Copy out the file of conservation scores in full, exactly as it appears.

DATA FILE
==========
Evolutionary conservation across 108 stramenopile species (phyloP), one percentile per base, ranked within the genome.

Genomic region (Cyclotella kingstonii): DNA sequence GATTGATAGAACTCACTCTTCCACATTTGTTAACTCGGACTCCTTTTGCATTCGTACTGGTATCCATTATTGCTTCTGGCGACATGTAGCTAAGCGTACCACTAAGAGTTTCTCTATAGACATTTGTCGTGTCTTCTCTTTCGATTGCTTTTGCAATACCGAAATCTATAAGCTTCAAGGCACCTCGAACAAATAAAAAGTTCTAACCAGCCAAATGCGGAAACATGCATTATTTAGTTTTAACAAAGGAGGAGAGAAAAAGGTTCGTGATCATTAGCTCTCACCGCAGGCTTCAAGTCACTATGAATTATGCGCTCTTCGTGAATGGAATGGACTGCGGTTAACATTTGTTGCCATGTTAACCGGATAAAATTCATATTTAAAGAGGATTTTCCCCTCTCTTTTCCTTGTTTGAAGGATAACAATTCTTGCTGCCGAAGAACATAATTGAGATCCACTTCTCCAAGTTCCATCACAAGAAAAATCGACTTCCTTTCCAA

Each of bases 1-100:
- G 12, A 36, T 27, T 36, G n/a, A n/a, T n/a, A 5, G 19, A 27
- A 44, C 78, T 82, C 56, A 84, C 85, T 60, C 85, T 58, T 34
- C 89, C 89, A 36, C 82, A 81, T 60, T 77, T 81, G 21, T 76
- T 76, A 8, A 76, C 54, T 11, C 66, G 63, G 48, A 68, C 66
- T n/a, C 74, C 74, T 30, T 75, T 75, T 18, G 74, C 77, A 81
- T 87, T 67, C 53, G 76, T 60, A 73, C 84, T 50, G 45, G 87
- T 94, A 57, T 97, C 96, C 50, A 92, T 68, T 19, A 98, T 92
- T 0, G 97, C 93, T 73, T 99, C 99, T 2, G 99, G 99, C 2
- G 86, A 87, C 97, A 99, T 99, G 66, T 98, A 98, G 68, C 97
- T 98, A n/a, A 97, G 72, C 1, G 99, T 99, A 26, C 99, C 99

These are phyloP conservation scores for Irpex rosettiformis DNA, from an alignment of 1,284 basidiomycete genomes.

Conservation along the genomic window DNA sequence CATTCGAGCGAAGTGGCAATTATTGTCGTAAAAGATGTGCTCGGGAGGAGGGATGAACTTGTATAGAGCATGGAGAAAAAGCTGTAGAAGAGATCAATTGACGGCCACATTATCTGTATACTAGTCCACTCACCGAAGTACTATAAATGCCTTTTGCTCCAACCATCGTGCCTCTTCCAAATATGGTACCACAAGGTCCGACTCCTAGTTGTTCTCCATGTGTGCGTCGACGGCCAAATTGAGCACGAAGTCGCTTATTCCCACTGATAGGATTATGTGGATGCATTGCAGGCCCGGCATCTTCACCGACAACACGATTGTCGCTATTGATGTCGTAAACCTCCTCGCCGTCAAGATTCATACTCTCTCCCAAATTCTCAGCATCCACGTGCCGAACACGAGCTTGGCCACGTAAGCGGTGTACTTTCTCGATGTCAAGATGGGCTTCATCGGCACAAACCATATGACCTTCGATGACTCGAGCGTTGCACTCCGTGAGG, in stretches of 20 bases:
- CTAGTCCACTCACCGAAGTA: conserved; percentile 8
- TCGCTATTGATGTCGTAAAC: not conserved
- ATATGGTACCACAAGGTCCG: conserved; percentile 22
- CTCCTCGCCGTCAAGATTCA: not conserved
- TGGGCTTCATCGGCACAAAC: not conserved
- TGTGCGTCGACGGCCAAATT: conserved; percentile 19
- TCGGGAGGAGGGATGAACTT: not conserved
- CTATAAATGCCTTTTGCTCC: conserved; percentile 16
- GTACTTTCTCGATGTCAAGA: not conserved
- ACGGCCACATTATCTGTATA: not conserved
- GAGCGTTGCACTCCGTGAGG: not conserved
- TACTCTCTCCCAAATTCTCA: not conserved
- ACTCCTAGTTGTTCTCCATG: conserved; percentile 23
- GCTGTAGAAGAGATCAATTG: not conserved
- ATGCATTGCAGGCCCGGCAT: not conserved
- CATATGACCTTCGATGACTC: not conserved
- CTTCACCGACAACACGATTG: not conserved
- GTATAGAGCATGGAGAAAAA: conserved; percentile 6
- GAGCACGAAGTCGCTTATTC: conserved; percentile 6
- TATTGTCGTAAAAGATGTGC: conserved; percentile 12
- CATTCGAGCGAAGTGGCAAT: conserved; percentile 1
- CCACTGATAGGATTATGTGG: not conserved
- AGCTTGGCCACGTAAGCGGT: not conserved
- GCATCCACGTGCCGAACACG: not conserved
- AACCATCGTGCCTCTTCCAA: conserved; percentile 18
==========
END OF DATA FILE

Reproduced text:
Evolutionary conservation across 108 stramenopile species (phyloP), one percentile per base, ranked within the genome.

Genomic region (Cyclotella kingstonii): DNA sequence GATTGATAGAACTCACTCTTCCACATTTGTTAACTCGGACTCCTTTTGCATTCGTACTGGTATCCATTATTGCTTCTGGCGACATGTAGCTAAGCGTACCACTAAGAGTTTCTCTATAGACATTTGTCGTGTCTTCTCTTTCGATTGCTTTTGCAATACCGAAATCTATAAGCTTCAAGGCACCTCGAACAAATAAAAAGTTCTAACCAGCCAAATGCGGAAACATGCATTATTTAGTTTTAACAAAGGAGGAGAGAAAAAGGTTCGTGATCATTAGCTCTCACCGCAGGCTTCAAGTCACTATGAATTATGCGCTCTTCGTGAATGGAATGGACTGCGGTTAACATTTGTTGCCATGTTAACCGGATAAAATTCATATTTAAAGAGGATTTTCCCCTCTCTTTTCCTTGTTTGAAGGATAACAATTCTTGCTGCCGAAGAACATAATTGAGATCCACTTCTCCAAGTTCCATCACAAGAAAAATCGACTTCCTTTCCAA

Each of bases 1-100:
- G 12, A 36, T 27, T 36, G n/a, A n/a, T n/a, A 5, G 19, A 27
- A 44, C 78, T 82, C 56, A 84, C 85, T 60, C 85, T 58, T 34
- C 89, C 89, A 36, C 82, A 81, T 60, T 77, T 81, G 21, T 76
- T 76, A 8, A 76, C 54, T 11, C 66, G 63, G 48, A 68, C 66
- T n/a, C 74, C 74, T 30, T 75, T 75, T 18, G 74, C 77, A 81
- T 87, T 67, C 53, G 76, T 60, A 73, C 84, T 50, G 45, G 87
- T 94, A 57, T 97, C 96, C 50, A 92, T 68, T 19, A 98, T 92
- T 0, G 97, C 93, T 73, T 99, C 99, T 2, G 99, G 99, C 2
- G 86, A 87, C 97, A 99, T 99, G 66, T 98, A 98, G 68, C 97
- T 98, A n/a, A 97, G 72, C 1, G 99, T 99, A 26, C 99, C 99

These are phyloP conservation scores for Irpex rosettiformis DNA, from an alignment of 1,284 basidiomycete genomes.

Conservation along the genomic window DNA sequence CATTCGAGCGAAGTGGCAATTATTGTCGTAAAAGATGTGCTCGGGAGGAGGGATGAACTTGTATAGAGCATGGAGAAAAAGCTGTAGAAGAGATCAATTGACGGCCACATTATCTGTATACTAGTCCACTCACCGAAGTACTATAAATGCCTTTTGCTCCAACCATCGTGCCTCTTCCAAATATGGTACCACAAGGTCCGACTCCTAGTTGTTCTCCATGTGTGCGTCGACGGCCAAATTGAGCACGAAGTCGCTTATTCCCACTGATAGGATTATGTGGATGCATTGCAGGCCCGGCATCTTCACCGACAACACGATTGTCGCTATTGATGTCGTAAACCTCCTCGCCGTCAAGATTCATACTCTCTCCCAAATTCTCAGCATCCACGTGCCGAACACGAGCTTGGCCACGTAAGCGGTGTACTTTCTCGATGTCAAGATGGGCTTCATCGGCACAAACCATATGACCTTCGATGACTCGAGCGTTGCACTCCGTGAGG, in stretches of 20 bases:
- CTAGTCCACTCACCGAAGTA: conserved; percentile 8
- TCGCTATTGATGTCGTAAAC: not conserved
- ATATGGTACCACAAGGTCCG: conserved; percentile 22
- CTCCTCGCCGTCAAGATTCA: not conserved
- TGGGCTTCATCGGCACAAAC: not conserved
- TGTGCGTCGACGGCCAAATT: conserved; percentile 19
- TCGGGAGGAGGGATGAACTT: not conserved
- CTATAAATGCCTTTTGCTCC: conserved; percentile 16
- GTACTTTCTCGATGTCAAGA: not conserved
- ACGGCCACATTATCTGTATA: not conserved
- GAGCGTTGCACTCCGTGAGG: not conserved
- TACTCTCTCCCAAATTCTCA: not conserved
- ACTCCTAGTTGTTCTCCATG: conserved; percentile 23
- GCTGTAGAAGAGATCAATTG: not conserved
- ATGCATTGCAGGCCCGGCAT: not conserved
- CATATGACCTTCGATGACTC: not conserved
- CTTCACCGACAACACGATTG: not conserved
- GTATAGAGCATGGAGAAAAA: conserved; percentile 6
- GAGCACGAAGTCGCTTATTC: conserved; percentile 6
- TATTGTCGTAAAAGATGTGC: conserved; percentile 12
- CATTCGAGCGAAGTGGCAAT: conserved; percentile 1
- CCACTGATAGGATTATGTGG: not conserved
- AGCTTGGCCACGTAAGCGGT: not conserved
- GCATCCACGTGCCGAACACG: not conserved
- AACCATCGTGCCTCTTCCAA: conserved; percentile 18